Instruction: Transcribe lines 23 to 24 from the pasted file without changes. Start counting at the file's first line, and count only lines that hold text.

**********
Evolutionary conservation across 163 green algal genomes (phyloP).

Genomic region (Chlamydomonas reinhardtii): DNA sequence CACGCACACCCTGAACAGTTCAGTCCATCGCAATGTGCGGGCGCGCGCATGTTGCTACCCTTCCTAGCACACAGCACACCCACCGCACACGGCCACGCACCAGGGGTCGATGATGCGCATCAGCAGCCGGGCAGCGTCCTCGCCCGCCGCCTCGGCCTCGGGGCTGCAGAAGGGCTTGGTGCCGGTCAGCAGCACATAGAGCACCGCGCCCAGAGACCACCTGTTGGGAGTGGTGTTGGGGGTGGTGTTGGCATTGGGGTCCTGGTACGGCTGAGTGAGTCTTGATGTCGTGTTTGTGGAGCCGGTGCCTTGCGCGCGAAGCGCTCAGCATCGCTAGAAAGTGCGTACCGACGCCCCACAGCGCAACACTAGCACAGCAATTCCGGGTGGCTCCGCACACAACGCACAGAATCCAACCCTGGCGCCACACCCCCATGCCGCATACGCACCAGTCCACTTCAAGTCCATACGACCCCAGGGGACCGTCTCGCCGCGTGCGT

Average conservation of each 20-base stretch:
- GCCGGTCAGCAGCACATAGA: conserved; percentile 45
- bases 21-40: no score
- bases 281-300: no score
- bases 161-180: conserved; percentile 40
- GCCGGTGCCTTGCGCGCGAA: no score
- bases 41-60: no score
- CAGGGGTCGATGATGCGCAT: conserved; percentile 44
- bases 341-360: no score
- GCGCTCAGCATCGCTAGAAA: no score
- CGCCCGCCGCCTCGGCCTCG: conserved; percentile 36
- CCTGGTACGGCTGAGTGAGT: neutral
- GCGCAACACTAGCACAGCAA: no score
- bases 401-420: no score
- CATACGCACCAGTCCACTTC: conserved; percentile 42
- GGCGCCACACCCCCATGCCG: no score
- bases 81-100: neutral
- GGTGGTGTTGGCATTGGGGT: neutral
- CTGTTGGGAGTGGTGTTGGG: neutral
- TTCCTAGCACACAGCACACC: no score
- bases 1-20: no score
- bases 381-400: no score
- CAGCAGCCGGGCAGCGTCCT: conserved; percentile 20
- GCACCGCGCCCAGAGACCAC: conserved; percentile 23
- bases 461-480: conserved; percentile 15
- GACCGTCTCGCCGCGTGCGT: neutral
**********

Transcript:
- bases 1-20: no score
- bases 381-400: no score